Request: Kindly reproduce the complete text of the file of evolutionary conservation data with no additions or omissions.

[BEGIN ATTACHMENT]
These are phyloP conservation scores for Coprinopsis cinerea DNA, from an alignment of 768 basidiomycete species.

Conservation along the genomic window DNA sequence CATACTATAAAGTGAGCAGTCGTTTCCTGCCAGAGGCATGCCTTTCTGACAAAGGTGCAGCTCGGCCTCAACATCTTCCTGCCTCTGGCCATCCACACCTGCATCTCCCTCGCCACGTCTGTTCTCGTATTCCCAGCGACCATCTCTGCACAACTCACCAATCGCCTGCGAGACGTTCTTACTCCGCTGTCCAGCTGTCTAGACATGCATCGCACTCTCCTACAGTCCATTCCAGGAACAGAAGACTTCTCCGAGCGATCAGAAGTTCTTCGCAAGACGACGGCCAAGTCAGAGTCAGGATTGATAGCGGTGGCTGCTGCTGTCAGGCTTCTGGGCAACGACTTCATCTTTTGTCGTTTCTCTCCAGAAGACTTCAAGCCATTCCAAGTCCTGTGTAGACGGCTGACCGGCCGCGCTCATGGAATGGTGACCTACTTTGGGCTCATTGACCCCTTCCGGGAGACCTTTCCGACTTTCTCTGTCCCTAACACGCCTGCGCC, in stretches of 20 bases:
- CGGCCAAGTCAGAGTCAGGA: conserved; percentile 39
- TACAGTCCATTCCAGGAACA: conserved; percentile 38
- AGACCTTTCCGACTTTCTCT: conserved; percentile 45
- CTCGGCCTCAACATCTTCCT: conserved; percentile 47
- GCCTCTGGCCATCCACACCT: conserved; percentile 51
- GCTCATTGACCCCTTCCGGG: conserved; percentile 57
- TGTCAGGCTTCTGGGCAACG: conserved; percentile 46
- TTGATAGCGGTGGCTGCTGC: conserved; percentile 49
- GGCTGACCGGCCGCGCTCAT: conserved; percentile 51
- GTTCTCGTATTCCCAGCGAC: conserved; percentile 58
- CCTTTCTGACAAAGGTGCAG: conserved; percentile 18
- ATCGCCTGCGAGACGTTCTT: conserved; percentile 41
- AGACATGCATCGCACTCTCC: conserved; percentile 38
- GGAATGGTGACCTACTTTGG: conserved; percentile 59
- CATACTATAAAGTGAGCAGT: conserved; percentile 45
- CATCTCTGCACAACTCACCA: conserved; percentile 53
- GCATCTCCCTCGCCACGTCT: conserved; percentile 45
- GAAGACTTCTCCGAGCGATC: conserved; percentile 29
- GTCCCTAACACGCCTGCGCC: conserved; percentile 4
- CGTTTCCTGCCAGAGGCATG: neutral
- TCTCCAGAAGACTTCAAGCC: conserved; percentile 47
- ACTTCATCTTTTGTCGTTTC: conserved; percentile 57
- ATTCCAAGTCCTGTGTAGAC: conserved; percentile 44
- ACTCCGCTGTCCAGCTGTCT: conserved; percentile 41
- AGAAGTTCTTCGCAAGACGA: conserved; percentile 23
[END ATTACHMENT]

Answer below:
These are phyloP conservation scores for Coprinopsis cinerea DNA, from an alignment of 768 basidiomycete species.

Conservation along the genomic window DNA sequence CATACTATAAAGTGAGCAGTCGTTTCCTGCCAGAGGCATGCCTTTCTGACAAAGGTGCAGCTCGGCCTCAACATCTTCCTGCCTCTGGCCATCCACACCTGCATCTCCCTCGCCACGTCTGTTCTCGTATTCCCAGCGACCATCTCTGCACAACTCACCAATCGCCTGCGAGACGTTCTTACTCCGCTGTCCAGCTGTCTAGACATGCATCGCACTCTCCTACAGTCCATTCCAGGAACAGAAGACTTCTCCGAGCGATCAGAAGTTCTTCGCAAGACGACGGCCAAGTCAGAGTCAGGATTGATAGCGGTGGCTGCTGCTGTCAGGCTTCTGGGCAACGACTTCATCTTTTGTCGTTTCTCTCCAGAAGACTTCAAGCCATTCCAAGTCCTGTGTAGACGGCTGACCGGCCGCGCTCATGGAATGGTGACCTACTTTGGGCTCATTGACCCCTTCCGGGAGACCTTTCCGACTTTCTCTGTCCCTAACACGCCTGCGCC, in stretches of 20 bases:
- CGGCCAAGTCAGAGTCAGGA: conserved; percentile 39
- TACAGTCCATTCCAGGAACA: conserved; percentile 38
- AGACCTTTCCGACTTTCTCT: conserved; percentile 45
- CTCGGCCTCAACATCTTCCT: conserved; percentile 47
- GCCTCTGGCCATCCACACCT: conserved; percentile 51
- GCTCATTGACCCCTTCCGGG: conserved; percentile 57
- TGTCAGGCTTCTGGGCAACG: conserved; percentile 46
- TTGATAGCGGTGGCTGCTGC: conserved; percentile 49
- GGCTGACCGGCCGCGCTCAT: conserved; percentile 51
- GTTCTCGTATTCCCAGCGAC: conserved; percentile 58
- CCTTTCTGACAAAGGTGCAG: conserved; percentile 18
- ATCGCCTGCGAGACGTTCTT: conserved; percentile 41
- AGACATGCATCGCACTCTCC: conserved; percentile 38
- GGAATGGTGACCTACTTTGG: conserved; percentile 59
- CATACTATAAAGTGAGCAGT: conserved; percentile 45
- CATCTCTGCACAACTCACCA: conserved; percentile 53
- GCATCTCCCTCGCCACGTCT: conserved; percentile 45
- GAAGACTTCTCCGAGCGATC: conserved; percentile 29
- GTCCCTAACACGCCTGCGCC: conserved; percentile 4
- CGTTTCCTGCCAGAGGCATG: neutral
- TCTCCAGAAGACTTCAAGCC: conserved; percentile 47
- ACTTCATCTTTTGTCGTTTC: conserved; percentile 57
- ATTCCAAGTCCTGTGTAGAC: conserved; percentile 44
- ACTCCGCTGTCCAGCTGTCT: conserved; percentile 41
- AGAAGTTCTTCGCAAGACGA: conserved; percentile 23